Dr. Richard Pyle and E.H. Chave first reported the presence of a species the butterflyfish genus Prognathodes in the Hawaiian Islands at depths of 106–187 meters, based on video and observations from research submersibles operated by the Hawaii Undersea Research Laboratory (HURL). They noted its similarity to P. guezei, a species then known only from the two type specimens collected at a depth of 80 meters off Réunion Island in the western Indian Ocean.
While conducting an exploratory dive using a mixed-gas closed-circuit rebreather off the south shore of O‘ahu (Main Hawaiian Islands) on May 17, 1998, Dr. Pyle observed (but was unable to collect) a group of three Prognathodes near an undercut limestone ledge at a depth of 114 meters. Two weeks later, with the assistance of Peter K. Basabe, Dr. Pyle collected the first specimen of this species at a depth of 120 meters near Kealakekua Bay on the Kona coast of the island of Hawai‘i. The following day he collected several more individuals at a depth of 115 meters near the O‘ahu site. All of the collected individuals were brought to the surface alive and maintained in captivity. Unfortunately, when they eventually died, only one was preserved, and it was too badly deteriorated to serve as a type specimen.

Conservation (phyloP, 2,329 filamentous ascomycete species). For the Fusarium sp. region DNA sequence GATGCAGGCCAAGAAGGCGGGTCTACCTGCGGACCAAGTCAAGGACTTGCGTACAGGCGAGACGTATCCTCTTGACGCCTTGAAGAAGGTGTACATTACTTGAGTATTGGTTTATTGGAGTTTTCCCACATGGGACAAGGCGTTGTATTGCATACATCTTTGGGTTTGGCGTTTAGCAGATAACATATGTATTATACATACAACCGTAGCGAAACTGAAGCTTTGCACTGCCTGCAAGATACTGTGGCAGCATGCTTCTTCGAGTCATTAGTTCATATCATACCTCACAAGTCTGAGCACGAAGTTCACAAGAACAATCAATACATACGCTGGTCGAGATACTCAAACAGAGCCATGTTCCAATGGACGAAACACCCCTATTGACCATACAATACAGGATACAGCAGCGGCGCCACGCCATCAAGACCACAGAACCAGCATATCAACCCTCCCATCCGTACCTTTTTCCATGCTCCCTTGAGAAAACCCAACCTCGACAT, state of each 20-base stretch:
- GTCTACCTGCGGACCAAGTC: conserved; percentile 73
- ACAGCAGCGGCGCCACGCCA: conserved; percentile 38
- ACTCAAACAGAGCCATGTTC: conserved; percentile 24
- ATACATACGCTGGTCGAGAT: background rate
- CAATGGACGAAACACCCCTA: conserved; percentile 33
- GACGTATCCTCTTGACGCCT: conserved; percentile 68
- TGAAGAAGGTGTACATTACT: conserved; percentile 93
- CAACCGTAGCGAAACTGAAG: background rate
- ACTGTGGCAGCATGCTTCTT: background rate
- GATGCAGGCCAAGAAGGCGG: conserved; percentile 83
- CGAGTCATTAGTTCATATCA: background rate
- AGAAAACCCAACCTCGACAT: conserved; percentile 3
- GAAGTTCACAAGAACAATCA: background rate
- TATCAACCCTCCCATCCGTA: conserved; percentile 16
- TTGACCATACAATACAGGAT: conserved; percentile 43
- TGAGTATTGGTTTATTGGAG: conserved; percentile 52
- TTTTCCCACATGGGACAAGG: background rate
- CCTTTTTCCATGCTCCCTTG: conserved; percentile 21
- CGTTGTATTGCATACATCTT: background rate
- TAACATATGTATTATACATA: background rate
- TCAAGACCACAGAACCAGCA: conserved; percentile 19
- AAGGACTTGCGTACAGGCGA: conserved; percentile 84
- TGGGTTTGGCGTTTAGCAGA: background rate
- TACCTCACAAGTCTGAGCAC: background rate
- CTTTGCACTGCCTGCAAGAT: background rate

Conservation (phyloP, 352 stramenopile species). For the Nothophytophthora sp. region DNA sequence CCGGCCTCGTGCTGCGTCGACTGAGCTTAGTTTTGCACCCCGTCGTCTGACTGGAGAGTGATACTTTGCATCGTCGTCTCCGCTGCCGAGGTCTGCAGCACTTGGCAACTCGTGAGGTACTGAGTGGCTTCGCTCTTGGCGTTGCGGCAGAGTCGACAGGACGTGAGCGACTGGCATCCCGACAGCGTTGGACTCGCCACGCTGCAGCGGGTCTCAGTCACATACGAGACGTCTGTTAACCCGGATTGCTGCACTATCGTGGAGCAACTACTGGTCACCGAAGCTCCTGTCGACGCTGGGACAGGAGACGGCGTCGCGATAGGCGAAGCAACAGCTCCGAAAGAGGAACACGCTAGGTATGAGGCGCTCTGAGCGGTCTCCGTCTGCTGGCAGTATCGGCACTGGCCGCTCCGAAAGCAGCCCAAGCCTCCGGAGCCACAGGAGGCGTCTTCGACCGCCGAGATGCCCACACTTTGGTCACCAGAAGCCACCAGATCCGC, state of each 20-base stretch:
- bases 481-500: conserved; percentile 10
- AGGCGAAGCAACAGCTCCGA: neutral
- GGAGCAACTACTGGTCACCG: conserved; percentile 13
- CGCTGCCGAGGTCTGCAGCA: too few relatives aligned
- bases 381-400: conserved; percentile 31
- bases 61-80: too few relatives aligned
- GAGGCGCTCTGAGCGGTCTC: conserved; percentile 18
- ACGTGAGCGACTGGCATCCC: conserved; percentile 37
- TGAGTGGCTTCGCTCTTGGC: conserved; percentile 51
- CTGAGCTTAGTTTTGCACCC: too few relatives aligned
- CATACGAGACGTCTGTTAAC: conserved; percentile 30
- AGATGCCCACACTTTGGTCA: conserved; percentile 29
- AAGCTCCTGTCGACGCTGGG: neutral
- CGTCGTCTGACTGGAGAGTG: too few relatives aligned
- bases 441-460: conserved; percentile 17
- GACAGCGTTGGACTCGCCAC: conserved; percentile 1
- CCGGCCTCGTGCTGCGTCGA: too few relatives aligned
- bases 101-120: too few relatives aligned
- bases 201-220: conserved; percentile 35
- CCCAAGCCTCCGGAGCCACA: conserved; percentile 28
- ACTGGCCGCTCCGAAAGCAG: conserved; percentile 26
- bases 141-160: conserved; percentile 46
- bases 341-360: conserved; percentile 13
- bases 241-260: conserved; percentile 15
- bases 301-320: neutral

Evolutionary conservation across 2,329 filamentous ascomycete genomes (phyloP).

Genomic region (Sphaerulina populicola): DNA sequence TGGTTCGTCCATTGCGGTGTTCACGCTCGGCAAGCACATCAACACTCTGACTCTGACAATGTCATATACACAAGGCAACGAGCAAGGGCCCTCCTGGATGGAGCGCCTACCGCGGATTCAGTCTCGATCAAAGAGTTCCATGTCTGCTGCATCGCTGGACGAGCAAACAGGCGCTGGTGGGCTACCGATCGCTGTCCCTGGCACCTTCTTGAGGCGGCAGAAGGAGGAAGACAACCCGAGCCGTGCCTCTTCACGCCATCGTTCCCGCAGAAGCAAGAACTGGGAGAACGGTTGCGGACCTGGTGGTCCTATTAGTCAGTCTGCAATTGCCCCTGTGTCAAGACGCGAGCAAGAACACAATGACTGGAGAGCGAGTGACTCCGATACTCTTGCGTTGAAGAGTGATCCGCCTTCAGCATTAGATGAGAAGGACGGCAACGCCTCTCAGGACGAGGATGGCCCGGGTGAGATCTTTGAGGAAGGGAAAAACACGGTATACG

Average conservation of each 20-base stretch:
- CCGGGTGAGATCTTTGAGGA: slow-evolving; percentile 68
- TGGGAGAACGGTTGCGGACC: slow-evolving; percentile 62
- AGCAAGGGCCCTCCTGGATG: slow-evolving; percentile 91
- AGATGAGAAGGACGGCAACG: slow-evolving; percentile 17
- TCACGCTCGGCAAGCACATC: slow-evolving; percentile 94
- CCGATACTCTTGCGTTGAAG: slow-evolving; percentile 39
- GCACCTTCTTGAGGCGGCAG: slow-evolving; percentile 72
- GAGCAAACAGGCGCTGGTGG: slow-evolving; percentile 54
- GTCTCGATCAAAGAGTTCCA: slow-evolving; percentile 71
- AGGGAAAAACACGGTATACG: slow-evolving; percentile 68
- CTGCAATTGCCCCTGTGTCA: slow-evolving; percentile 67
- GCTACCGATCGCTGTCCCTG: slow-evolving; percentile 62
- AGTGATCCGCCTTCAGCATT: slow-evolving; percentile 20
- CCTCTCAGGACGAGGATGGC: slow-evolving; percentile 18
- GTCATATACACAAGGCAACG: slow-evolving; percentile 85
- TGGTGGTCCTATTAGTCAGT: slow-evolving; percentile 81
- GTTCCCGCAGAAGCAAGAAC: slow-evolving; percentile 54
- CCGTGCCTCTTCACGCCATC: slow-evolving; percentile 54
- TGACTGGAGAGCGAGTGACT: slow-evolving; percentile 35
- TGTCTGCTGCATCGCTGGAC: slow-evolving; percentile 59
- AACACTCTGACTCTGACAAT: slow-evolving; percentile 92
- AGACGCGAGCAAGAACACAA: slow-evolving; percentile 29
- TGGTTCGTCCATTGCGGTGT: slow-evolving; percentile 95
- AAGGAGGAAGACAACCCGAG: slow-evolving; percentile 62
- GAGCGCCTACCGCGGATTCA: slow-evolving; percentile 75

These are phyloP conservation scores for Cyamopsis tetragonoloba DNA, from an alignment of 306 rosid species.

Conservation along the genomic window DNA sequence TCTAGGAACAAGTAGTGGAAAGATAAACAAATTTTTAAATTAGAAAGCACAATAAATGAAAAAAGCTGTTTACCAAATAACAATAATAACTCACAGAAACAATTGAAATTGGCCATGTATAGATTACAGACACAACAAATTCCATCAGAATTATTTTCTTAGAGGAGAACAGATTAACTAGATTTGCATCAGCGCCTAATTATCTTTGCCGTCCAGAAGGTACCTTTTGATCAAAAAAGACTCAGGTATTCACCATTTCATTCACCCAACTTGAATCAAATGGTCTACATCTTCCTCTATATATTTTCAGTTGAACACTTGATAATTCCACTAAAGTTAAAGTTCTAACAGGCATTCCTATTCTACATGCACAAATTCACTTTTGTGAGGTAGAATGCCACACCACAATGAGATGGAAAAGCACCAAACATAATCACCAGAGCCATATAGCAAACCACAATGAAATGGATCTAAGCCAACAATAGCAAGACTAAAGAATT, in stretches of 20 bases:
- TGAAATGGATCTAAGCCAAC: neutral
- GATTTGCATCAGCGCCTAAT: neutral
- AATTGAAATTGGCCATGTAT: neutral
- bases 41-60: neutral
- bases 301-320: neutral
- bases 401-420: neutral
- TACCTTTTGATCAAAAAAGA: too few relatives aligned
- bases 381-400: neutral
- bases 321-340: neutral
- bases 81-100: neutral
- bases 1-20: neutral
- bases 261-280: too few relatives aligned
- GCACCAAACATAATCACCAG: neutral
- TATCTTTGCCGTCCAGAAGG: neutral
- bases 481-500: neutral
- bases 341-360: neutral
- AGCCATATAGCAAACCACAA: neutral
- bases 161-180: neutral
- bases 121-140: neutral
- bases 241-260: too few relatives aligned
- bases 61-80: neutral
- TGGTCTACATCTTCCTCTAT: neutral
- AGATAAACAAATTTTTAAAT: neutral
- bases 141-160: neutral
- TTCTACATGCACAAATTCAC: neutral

In September of 2015, Dr. Pyle and Dr. Randall Kosaki were able to collect three more specimens at the same site off Pearl and Hermes Atoll where the three specimens had been collected in 2009, and obtain additional tissue samples for genetic analyses. Based on an examination of both morphological and genetic characters of the six Hawaiian specimens, as well as comparisons with the two specimens from Palau and Prognathodes guezei, they were able to confirm that the Hawaiian population represents a new species, distinct from both P. guezei and the undescribed Palauan species. They described the Hawaiian population as the new species, Prognathodes basabei. The three butterflyfish pictured above are the same three collected in September 2015, and they currently live in Bishop Museum’s Science Adventure Center! Be sure to check out this unique specimen on your next visit!